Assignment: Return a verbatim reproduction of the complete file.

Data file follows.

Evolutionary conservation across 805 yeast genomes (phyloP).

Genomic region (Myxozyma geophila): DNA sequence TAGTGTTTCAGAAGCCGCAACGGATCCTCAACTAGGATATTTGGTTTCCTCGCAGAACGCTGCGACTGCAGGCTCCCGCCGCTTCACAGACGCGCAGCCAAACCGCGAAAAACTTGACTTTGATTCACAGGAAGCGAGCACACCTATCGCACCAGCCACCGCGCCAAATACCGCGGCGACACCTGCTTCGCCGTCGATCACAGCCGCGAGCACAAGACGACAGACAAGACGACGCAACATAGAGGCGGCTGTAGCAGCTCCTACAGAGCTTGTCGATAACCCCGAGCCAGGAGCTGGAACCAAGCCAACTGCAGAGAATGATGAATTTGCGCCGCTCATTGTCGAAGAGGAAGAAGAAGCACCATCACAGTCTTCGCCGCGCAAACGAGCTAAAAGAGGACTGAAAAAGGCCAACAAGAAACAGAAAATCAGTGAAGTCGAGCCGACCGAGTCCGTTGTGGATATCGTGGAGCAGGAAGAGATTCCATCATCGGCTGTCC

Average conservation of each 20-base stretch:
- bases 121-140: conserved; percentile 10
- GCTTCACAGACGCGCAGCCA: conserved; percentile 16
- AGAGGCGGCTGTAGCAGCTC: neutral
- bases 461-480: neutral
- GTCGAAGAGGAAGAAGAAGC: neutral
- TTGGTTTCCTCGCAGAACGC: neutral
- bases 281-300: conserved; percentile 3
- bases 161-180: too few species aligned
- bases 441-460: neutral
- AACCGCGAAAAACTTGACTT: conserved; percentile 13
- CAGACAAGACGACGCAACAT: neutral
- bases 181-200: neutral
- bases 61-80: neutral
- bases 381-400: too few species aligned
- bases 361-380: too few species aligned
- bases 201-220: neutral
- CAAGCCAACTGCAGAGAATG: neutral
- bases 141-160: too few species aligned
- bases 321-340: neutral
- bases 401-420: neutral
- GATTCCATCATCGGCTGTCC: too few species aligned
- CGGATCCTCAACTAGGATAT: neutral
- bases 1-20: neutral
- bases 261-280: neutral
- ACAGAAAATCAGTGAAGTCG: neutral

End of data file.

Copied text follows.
Evolutionary conservation across 805 yeast genomes (phyloP).

Genomic region (Myxozyma geophila): DNA sequence TAGTGTTTCAGAAGCCGCAACGGATCCTCAACTAGGATATTTGGTTTCCTCGCAGAACGCTGCGACTGCAGGCTCCCGCCGCTTCACAGACGCGCAGCCAAACCGCGAAAAACTTGACTTTGATTCACAGGAAGCGAGCACACCTATCGCACCAGCCACCGCGCCAAATACCGCGGCGACACCTGCTTCGCCGTCGATCACAGCCGCGAGCACAAGACGACAGACAAGACGACGCAACATAGAGGCGGCTGTAGCAGCTCCTACAGAGCTTGTCGATAACCCCGAGCCAGGAGCTGGAACCAAGCCAACTGCAGAGAATGATGAATTTGCGCCGCTCATTGTCGAAGAGGAAGAAGAAGCACCATCACAGTCTTCGCCGCGCAAACGAGCTAAAAGAGGACTGAAAAAGGCCAACAAGAAACAGAAAATCAGTGAAGTCGAGCCGACCGAGTCCGTTGTGGATATCGTGGAGCAGGAAGAGATTCCATCATCGGCTGTCC

Average conservation of each 20-base stretch:
- bases 121-140: conserved; percentile 10
- GCTTCACAGACGCGCAGCCA: conserved; percentile 16
- AGAGGCGGCTGTAGCAGCTC: neutral
- bases 461-480: neutral
- GTCGAAGAGGAAGAAGAAGC: neutral
- TTGGTTTCCTCGCAGAACGC: neutral
- bases 281-300: conserved; percentile 3
- bases 161-180: too few species aligned
- bases 441-460: neutral
- AACCGCGAAAAACTTGACTT: conserved; percentile 13
- CAGACAAGACGACGCAACAT: neutral
- bases 181-200: neutral
- bases 61-80: neutral
- bases 381-400: too few species aligned
- bases 361-380: too few species aligned
- bases 201-220: neutral
- CAAGCCAACTGCAGAGAATG: neutral
- bases 141-160: too few species aligned
- bases 321-340: neutral
- bases 401-420: neutral
- GATTCCATCATCGGCTGTCC: too few species aligned
- CGGATCCTCAACTAGGATAT: neutral
- bases 1-20: neutral
- bases 261-280: neutral
- ACAGAAAATCAGTGAAGTCG: neutral